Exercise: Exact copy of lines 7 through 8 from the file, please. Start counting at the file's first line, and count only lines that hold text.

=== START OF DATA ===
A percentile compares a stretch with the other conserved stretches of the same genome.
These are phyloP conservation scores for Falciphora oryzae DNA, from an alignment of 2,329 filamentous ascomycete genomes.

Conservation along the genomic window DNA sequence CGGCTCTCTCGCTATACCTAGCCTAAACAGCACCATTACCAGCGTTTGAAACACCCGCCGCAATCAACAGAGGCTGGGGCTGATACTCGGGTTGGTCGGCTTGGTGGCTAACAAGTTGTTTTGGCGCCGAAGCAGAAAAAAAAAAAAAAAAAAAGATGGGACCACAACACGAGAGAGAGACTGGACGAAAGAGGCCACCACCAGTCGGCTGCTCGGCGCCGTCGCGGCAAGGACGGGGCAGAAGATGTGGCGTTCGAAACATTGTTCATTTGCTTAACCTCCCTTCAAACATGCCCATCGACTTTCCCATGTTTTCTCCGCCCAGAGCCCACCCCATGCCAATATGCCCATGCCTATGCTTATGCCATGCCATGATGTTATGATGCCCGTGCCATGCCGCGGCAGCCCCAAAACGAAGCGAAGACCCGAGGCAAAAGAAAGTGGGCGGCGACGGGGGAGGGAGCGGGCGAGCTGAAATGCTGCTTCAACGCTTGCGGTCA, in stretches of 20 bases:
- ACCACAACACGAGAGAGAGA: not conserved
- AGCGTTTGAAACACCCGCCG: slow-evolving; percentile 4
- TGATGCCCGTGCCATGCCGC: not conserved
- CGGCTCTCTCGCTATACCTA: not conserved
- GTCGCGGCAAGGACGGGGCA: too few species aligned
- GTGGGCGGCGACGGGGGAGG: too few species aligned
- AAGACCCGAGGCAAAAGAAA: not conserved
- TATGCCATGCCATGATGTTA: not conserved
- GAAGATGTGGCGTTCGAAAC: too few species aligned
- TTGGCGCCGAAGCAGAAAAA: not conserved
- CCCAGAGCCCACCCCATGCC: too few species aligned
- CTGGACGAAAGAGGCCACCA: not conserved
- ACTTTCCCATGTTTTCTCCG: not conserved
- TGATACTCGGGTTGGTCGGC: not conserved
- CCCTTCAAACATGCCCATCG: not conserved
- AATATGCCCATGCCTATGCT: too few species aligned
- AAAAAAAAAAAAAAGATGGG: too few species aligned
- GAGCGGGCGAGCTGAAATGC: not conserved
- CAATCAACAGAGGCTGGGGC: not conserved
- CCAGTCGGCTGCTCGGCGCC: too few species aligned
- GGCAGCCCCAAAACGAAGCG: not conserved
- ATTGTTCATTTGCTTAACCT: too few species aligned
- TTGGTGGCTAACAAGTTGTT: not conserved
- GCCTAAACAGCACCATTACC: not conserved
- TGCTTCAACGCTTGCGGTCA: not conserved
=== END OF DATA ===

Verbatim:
- CGGCTCTCTCGCTATACCTA: not conserved
- GTCGCGGCAAGGACGGGGCA: too few species aligned